Reflections on family
You never know how strange your relatives are until you peer through the looking glass and view the life of another family.
Well, that is not entirely true. I have always known I have a strange family.
So much so, Canada as a geographical representation of my family has been successfully avoided for seven years- but I have slunk back out of circumstance and feel compelled to catch up with those who I have shared my early life with.
I am no physicist and my Quantum mechanics and string theory is only a few Dr. Kaku Youtube clips strong. But time seems a strange and nuanced game, one that plays tricks on the mind. After my extended hiatus, I feel as if I have stepped through a portal, I am cognizant that time is a paradox- unyielding, yet fluid, and given to solipsistic tendencies.
I remember my childhood home, cathedral in stature, with fragrant cedar ceilings varnished to a warm glow in the low Alberta afternoon light. Now, that home seems small and shabby.
I remember the fields that surrounded my town as carpeted with sweet grass and clover. Small creeks passed through teaming with frogspawn and clouded over with buzzing dragonflies. Today, those fields are filled with cookie-cutter houses, and hot asphalt surrounded strip malls.
I remember my family as paragraphs of time, rather than as a sequential novel. Short narratives that have be embellished or diminished with how many times I have reflected on, or told our stories to others.
Today, those family members have children of their own- mortgages, cars, life insurance, and college funds for their kids…their lives seem heavy with events.
As I return ‘home’, it seems everyone is well past their opening moves.
Queen’s pawn game.
Speaking of Queens, I remember my mother as something between the Queen of Hearts, possessed with an ungovernable, blind-fury and on other days, as The Red Queen controlled by a cold and dissociated hate, formal, calm and entirely terrifying. Nothing has changed in that regard.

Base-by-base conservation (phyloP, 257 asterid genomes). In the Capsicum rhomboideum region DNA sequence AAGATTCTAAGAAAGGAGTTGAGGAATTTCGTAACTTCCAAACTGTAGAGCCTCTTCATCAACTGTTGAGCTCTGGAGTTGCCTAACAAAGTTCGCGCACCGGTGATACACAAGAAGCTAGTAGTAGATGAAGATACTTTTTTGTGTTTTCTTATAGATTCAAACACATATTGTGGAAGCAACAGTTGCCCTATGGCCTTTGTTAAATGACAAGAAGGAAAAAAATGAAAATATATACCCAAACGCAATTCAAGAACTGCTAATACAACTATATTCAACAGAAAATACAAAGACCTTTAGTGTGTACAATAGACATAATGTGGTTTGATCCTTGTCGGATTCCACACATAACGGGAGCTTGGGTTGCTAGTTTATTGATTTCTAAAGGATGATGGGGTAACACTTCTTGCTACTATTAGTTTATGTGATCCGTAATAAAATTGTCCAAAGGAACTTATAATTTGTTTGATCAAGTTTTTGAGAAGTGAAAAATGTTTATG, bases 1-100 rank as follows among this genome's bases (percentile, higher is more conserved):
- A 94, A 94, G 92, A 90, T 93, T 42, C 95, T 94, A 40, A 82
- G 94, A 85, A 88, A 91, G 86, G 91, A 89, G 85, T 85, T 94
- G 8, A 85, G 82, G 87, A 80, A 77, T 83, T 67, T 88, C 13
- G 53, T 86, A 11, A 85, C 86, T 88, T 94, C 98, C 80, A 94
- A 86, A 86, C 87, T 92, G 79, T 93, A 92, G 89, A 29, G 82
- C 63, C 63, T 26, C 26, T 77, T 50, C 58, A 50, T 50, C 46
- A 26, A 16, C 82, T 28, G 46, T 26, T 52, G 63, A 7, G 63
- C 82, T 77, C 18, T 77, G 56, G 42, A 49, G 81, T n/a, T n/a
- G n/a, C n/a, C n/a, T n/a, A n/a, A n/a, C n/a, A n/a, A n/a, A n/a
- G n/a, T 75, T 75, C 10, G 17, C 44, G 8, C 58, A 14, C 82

Time has stood still.
But there are places that time is filled with beautiful fluidity, and no one is working on their defensive game. Where there is a simple ease and rapport with those that share the same genetic code as you.
There are families that actually get along, that work together to make each other happy. It’s true. I have seen them. I am spending time with one such family now. Sometimes I look at these people in wonder. How did they get to be this way? What series of events led them on a path to kindness and connection? Was it that they had more money, or a different kind of faith, or was it just luck, of the dumbest kind?
I am not sure. But I will tell you these people have something that I don’t. They seem so grounded, so tangible, so real, as I float left of center and peer through the mirror at them with a feeling that can only be described as... desire.
When I tell my friends that they are lucky to come from such families it is not to invoke guilt but rather a vocalization of my own amazement of how precious the time is that has been given to them.
But all is not lost. Being a teacher is like starting a family each year. You begin in angst and nerves, like a new parent unsure if you will break the baby, you enter the classroom and simply hope for the best. Quickly you learn that each group is different. What worked the year before has no guarantee that it will work again. As teachers, we love each child, as unique and fallible individuals, but not one more than others. We see our students enter the classroom as ego driven individuals and leave as part of a community of learners. We make sure that we wrap them safe within the boundaries of clear expectations and ribbon them with love and acceptance. And when our time is up and the year has ended, we let them go.
Children are simply easy to love.
The real challenge adults face is to love big people as we love children. Accepting them as they are, with their faults, and grit and grief. To understand that our time with these people and the impact we have on them is just as profound as the moments we share with children. Our family in fact, is not just those who share our genetics, or our memories, or our time, but those we choose to love. And although we are busy writing the story of our own lives, if we are mindfully present we can learn to connect with each person we come into contact with and treat them with kindness and compassion.
In those moments, our family expands far beyond our bloodline and encompasses the human race. As someone from a ‘broken home’ I find it liberating that we are not defined by the past but what we choose to do in the present.
This is a simple reflection; brought on by the love that I have observed within the family I am staying with. It is a reminder that time is precious. We have but one life to love those around us.
Let’s make it count.
Nathaniel Jack Tamayo
7/2/2014 05:34:35 am
You are not alone Tosca. I have not talked to most members of my family for several years now. I can identify so much with almost everything in this post and it came at the perfect moment for me personally. I hope you realize you make a huge impact on not just my personal pedagogy (despite early retirement) but personally. I too have spent time being homeless, rejected by family, yet finding beauty from others I would have never met had such events not occurred in my own life. It is both a humbling yet rewarding experience. Sincerely,
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